by Nita Hull
HOUZZ® + www + HGTV® = ___?___ Housing Consumers
What is the most significant change in housing in the last ten years? In my observation as a space-planner, it is the homeowners themselves! Easy access to inspirational photos + access to live or post-construction experiences and product/material reviews + entire television networks dedicated to housing = SAVVY consumers. The house designer becomes a trusted adviser more than an educator of options. What are well-informed women choosing for their kitchen, laundry room and bathrooms?
OPEN LAYOUT. A by-product of kitchens being open to the entertaining area is the desire to hide messy aspects of food preparation/clean-up and cooking odors. This has spawned a combination walk-in-pantry/closed mini-kitchen located off the primary kitchen, dubbed the “work-in-pantry” by Design Basics LLC, containing a sink, and possibly a refrigerator. Some clients prefer a Wok or Fry kitchen with a sink, range, tiled walls and heavy-duty ventilation, others a kosher kitchen. The interior designer’s role has become significant, as visually, kitchen selections need to blend harmoniously with those in adjoining spaces.
Since the dominant kitchen layout philosophy – the working triangle (the connection between the refrigerator, stove and sink) was based on a single cook in an isolated room it has given way to designing “zones” for storing, food preparation, cooking, clean-up etc. Identifying the triangle is still invaluable as a tool for assessing flow in and through a kitchen plus dual triangles anchored by a second sink facilitates multiple cooks.
Author and kitchen design expert, Ellen Cheever, has noted a fresh take on open kitchen design she calls “The ‘Live-In’ Kitchen Concept” which places the kitchen in the center of the overall living area. She says that this ‘floating’ approach allows various people-related activities to occur along the perimeters of the space; people gathering ‘around’ instead of ‘in’ the kitchen, resulting in “cooking theatre” –others observing and socializing but not getting in the way of the cook. An island is typically the stage for the ‘show’.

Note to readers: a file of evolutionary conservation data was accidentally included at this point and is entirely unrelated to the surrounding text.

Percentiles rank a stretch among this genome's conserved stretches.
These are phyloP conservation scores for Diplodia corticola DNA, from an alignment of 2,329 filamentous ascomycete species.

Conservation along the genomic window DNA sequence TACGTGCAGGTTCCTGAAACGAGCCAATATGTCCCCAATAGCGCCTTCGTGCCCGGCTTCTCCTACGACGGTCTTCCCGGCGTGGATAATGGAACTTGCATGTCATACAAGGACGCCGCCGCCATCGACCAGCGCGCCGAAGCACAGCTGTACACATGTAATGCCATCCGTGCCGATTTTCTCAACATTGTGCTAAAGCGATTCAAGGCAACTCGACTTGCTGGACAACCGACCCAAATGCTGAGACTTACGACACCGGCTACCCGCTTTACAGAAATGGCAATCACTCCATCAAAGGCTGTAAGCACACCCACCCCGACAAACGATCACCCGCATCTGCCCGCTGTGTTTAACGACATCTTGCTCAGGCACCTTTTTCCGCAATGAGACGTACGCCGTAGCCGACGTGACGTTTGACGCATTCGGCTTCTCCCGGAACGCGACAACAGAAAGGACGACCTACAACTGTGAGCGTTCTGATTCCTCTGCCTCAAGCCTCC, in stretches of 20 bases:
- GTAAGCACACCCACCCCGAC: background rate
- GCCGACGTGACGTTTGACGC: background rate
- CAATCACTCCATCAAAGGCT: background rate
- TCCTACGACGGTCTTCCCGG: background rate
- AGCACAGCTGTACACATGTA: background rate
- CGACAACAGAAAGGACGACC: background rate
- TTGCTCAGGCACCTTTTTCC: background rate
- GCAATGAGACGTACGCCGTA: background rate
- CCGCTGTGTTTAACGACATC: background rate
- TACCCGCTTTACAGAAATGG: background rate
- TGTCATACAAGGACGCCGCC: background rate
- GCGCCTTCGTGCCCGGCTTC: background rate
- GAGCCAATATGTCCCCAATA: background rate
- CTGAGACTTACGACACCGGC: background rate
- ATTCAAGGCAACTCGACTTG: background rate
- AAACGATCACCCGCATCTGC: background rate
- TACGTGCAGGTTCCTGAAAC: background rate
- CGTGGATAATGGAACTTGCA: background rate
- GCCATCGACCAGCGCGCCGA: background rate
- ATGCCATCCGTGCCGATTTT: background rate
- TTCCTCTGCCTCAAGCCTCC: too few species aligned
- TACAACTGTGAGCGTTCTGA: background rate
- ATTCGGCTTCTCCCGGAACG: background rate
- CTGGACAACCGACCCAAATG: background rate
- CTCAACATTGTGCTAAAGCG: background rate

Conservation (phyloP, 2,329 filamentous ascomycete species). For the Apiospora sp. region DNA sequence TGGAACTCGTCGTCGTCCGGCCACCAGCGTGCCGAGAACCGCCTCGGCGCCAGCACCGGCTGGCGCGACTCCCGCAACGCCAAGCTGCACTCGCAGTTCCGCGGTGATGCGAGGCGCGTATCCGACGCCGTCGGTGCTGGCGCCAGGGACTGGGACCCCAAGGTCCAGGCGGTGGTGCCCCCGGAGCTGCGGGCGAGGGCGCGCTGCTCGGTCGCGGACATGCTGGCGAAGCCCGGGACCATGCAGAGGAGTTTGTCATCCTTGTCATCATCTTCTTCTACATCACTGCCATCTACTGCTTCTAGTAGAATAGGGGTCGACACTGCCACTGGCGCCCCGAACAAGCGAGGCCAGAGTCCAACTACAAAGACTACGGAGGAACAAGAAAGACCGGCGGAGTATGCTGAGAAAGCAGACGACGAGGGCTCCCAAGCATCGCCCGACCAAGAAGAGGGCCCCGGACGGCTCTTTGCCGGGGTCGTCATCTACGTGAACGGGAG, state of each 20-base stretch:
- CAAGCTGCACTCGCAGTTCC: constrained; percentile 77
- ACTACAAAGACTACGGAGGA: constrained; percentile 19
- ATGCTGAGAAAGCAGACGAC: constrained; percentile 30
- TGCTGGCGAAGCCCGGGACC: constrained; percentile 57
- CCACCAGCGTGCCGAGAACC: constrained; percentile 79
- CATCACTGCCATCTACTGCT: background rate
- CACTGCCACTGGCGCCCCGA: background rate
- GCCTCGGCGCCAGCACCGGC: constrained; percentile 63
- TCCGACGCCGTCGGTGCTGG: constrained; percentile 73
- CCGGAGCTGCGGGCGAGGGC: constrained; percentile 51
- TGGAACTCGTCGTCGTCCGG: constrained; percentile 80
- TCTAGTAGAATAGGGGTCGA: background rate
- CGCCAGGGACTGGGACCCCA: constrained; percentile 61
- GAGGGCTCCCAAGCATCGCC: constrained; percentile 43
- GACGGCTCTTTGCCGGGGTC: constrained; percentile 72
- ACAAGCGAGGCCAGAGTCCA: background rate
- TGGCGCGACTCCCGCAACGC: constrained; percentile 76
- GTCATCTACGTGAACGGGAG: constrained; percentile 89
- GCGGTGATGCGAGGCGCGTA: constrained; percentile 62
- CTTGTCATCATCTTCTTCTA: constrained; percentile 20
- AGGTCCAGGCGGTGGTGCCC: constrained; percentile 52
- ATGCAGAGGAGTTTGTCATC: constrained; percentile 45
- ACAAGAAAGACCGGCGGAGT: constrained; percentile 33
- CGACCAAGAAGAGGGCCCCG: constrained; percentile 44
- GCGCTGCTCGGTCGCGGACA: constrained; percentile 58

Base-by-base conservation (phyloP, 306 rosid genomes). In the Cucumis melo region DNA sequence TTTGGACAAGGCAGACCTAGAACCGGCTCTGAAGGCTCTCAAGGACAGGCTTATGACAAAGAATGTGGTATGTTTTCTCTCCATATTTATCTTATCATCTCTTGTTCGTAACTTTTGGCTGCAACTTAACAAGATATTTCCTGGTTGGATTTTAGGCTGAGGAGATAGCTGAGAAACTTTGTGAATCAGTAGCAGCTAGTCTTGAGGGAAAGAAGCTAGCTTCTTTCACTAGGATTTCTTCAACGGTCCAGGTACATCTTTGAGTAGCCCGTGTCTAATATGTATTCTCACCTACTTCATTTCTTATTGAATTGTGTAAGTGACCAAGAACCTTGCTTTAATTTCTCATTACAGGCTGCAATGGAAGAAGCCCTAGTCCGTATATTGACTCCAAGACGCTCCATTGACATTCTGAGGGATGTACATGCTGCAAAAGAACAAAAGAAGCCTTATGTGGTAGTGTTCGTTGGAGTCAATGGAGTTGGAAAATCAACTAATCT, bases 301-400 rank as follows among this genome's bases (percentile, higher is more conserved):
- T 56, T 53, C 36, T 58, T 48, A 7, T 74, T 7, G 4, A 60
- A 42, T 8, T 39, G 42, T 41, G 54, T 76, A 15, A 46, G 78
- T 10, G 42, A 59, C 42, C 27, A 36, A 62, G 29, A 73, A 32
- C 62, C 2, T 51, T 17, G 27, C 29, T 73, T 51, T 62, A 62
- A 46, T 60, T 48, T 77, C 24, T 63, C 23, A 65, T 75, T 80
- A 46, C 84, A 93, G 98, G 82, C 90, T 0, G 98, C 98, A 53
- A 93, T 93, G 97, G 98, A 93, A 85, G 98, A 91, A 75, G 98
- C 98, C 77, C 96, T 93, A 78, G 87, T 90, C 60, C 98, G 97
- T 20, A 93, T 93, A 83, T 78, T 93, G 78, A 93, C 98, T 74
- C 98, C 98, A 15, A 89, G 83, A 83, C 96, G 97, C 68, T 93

The peninsula has given way to an island in medium to large kitchens because it dramatically improves traffic flow. Islands must have a minimum of 42 inches (48-54” is better) between the island and cabinets against the walls, measured between the counter top overhangs. Frequently the primary sink is placed in it, enabling the person working there to see into surrounding rooms and out their windows.
Note: NEVER place the sink right at the end of an island. The primary sink must have counter space on both sides to function properly. I have had clients in tears describing what it is like to NOT have counter on one side and have seen several ugly make-shift attempts to add flip-up counter space out of sheer desperation! Since a huge island can overwhelm a kitchen and the center be difficult to reach for cleaning, two smaller islands are preferred in larger kitchens. CAUTION: If you are forced to walk around an island to get from the sink to the refrigerator, frustration will soon set in – consider adding a second sink.
In 2013 you are less likely to find a cook top in an island than in 2003 because ventilation for today’s professional style cooking appliances needs the shortest path with a minimum number of turns to move air efficiently. This is accomplished by placing the range on an outside wall if possible. Island hoods making a space feel less open (downdraft ventilation is an alternative) and fears of people sitting too close to sizzling or steaming food are other deterrents.
During the last decade the French door fridge has overtaken the market place, accounting for about 70% of fridge sales for primary kitchens according to Major Appliance Consultant, Brent Campbell at Sears. Pros are the attractive symmetrical look and shorter door swings intruding less into traffic paths. Cons include having to use two hands to open two doors before you can access some of the produce and meat bins, as well as either an open or shut door is always blocking immediate flow from the fridge interior to counter top landing space. Despite their space-saving benefits, combination microwave oven/vent hoods have lost favor because of their height, reduced ventilation capacity, inaccessibility to children and need to reach over hot burners and steaming pots to use it.
We are less tolerant now of getting on our hands and knees to fish out items from our base cabinets! The bank of 3 drawers affectionately known as ‘pot drawers’ is being repeated throughout the kitchen. Astute buyers are quick to notice when a builder skimps on drawers and interpret it as a signal that shortcuts are being taken to save money. Full extension drawer hardware is preferred because it allows easy access to the entire contents of the drawer.
FEWER WALL CABINETS.